Under Seitz’ bill, the state will cut Local Government Fund money flowing to cities that use traffic enforcement cameras. “The mayor of Dayton has long protested that this is all about safety and not about revenue. I will take her at her word. Okay, we will make sure it is about safety and not about revenue because the LGF offset will take the profit out of policing for profit,” he said.
Dayton Mayor Nan Whaley, a Democrat running for governor, said “He doesn’t like the result from the Ohio Supreme Court so he’s ignoring it. It’s just another example of state government not allowing local communities make their own decisions.”
Ohio Municipal League Director Kent Scarrett said the league opposes the bill. “It seems to penalize those who are trying to employ technology and safety measures,” he said. “We think it’s not necessary and it just gets in the way for us to fund services in a predicable manner.”
Previously, Seitz pushed through a law that required cities using traffic cameras to station a full-time police officer with each camera in use; conduct a three-year traffic study before deploying a camera; give speeders a “leeway” before issuing tickets.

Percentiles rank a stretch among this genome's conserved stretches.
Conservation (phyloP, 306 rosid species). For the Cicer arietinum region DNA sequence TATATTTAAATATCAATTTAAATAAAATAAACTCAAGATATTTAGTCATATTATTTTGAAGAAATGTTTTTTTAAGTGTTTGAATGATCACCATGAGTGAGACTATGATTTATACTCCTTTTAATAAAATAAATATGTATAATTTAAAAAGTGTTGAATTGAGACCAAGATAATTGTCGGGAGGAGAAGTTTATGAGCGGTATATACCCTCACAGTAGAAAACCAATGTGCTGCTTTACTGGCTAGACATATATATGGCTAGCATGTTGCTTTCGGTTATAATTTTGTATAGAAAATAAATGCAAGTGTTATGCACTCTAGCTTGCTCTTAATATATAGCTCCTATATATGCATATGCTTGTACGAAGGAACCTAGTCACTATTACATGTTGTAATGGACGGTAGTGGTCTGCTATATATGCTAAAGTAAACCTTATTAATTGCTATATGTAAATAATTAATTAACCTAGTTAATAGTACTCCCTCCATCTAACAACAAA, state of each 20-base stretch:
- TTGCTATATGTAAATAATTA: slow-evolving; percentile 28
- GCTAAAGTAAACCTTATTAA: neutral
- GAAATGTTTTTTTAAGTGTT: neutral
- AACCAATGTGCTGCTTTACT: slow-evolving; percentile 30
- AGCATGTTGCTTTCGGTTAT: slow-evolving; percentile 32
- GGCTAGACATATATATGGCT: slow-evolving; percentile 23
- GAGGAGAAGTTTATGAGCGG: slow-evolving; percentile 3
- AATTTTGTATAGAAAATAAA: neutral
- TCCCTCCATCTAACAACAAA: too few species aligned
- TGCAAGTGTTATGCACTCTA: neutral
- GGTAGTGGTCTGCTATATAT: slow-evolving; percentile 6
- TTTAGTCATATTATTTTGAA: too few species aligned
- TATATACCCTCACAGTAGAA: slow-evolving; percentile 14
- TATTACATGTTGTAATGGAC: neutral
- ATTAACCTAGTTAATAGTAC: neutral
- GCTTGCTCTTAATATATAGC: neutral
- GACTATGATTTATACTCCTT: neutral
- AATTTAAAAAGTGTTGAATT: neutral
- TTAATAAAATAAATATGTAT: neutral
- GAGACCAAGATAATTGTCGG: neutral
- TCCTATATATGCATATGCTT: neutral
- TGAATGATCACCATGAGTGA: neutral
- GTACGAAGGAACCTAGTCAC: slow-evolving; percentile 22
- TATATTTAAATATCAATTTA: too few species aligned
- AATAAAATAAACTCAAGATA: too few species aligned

Related: Cities fear rise in accidents if traffic camera use ends
Dayton challenged the 2015 law in court.
In a 5-2 decision issued in July, the Ohio Supreme Court ruled that that law conflicts with cities’ home-rule authority. The Ohio Constitution gives municipalities self-governance powers as long as local ordinances don’t conflict with the state’s general laws.
Related: Dayton to activate red light cameras again
At the time of the supreme court ruling, Seitz promised that lawmakers would consider new legislation requiring cities go through municipal courts instead of an administrative process for tickets issued via traffic camera enforcement programs.
Seitz, who received a ticket when a camera caught him rolling through a right turn at a red light in Columbus, noted that lawmakers approved restrictions on photo enforcement cameras in 2006 and 2014 and voters in Cincinnati and Cleveland overwhelmingly approved limits or bans.
“It’s not just me. It’s my colleagues in the General Assembly. And it’s the people in the state of Ohio who have been given the opportunity to vote on it.”